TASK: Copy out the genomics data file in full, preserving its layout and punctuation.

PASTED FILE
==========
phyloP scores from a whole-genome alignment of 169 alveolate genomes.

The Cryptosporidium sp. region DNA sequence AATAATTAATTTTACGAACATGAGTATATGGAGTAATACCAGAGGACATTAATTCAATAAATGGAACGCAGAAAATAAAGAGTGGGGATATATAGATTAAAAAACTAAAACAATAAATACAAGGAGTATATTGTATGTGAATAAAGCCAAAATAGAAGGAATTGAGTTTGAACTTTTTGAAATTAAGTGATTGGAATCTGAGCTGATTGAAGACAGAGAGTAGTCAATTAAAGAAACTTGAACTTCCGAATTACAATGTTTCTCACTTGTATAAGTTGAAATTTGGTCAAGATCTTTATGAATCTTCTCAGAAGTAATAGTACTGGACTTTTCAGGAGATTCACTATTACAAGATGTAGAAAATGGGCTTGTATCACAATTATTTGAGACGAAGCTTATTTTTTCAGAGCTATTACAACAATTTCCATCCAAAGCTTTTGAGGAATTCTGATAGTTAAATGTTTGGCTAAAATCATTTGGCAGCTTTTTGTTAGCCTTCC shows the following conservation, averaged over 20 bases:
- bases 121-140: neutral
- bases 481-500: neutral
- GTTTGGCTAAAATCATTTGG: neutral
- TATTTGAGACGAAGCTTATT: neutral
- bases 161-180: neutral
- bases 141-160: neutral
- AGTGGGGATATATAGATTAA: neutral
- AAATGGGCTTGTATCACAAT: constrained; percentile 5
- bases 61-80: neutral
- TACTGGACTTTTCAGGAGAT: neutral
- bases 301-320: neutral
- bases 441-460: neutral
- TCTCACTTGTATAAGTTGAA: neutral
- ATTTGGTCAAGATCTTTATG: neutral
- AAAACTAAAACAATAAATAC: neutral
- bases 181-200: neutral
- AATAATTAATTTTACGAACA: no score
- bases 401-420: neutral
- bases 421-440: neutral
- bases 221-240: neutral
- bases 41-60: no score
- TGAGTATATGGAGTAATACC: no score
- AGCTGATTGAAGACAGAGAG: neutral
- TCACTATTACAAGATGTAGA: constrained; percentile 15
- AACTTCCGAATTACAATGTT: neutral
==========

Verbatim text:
phyloP scores from a whole-genome alignment of 169 alveolate genomes.

The Cryptosporidium sp. region DNA sequence AATAATTAATTTTACGAACATGAGTATATGGAGTAATACCAGAGGACATTAATTCAATAAATGGAACGCAGAAAATAAAGAGTGGGGATATATAGATTAAAAAACTAAAACAATAAATACAAGGAGTATATTGTATGTGAATAAAGCCAAAATAGAAGGAATTGAGTTTGAACTTTTTGAAATTAAGTGATTGGAATCTGAGCTGATTGAAGACAGAGAGTAGTCAATTAAAGAAACTTGAACTTCCGAATTACAATGTTTCTCACTTGTATAAGTTGAAATTTGGTCAAGATCTTTATGAATCTTCTCAGAAGTAATAGTACTGGACTTTTCAGGAGATTCACTATTACAAGATGTAGAAAATGGGCTTGTATCACAATTATTTGAGACGAAGCTTATTTTTTCAGAGCTATTACAACAATTTCCATCCAAAGCTTTTGAGGAATTCTGATAGTTAAATGTTTGGCTAAAATCATTTGGCAGCTTTTTGTTAGCCTTCC shows the following conservation, averaged over 20 bases:
- bases 121-140: neutral
- bases 481-500: neutral
- GTTTGGCTAAAATCATTTGG: neutral
- TATTTGAGACGAAGCTTATT: neutral
- bases 161-180: neutral
- bases 141-160: neutral
- AGTGGGGATATATAGATTAA: neutral
- AAATGGGCTTGTATCACAAT: constrained; percentile 5
- bases 61-80: neutral
- TACTGGACTTTTCAGGAGAT: neutral
- bases 301-320: neutral
- bases 441-460: neutral
- TCTCACTTGTATAAGTTGAA: neutral
- ATTTGGTCAAGATCTTTATG: neutral
- AAAACTAAAACAATAAATAC: neutral
- bases 181-200: neutral
- AATAATTAATTTTACGAACA: no score
- bases 401-420: neutral
- bases 421-440: neutral
- bases 221-240: neutral
- bases 41-60: no score
- TGAGTATATGGAGTAATACC: no score
- AGCTGATTGAAGACAGAGAG: neutral
- TCACTATTACAAGATGTAGA: constrained; percentile 15
- AACTTCCGAATTACAATGTT: neutral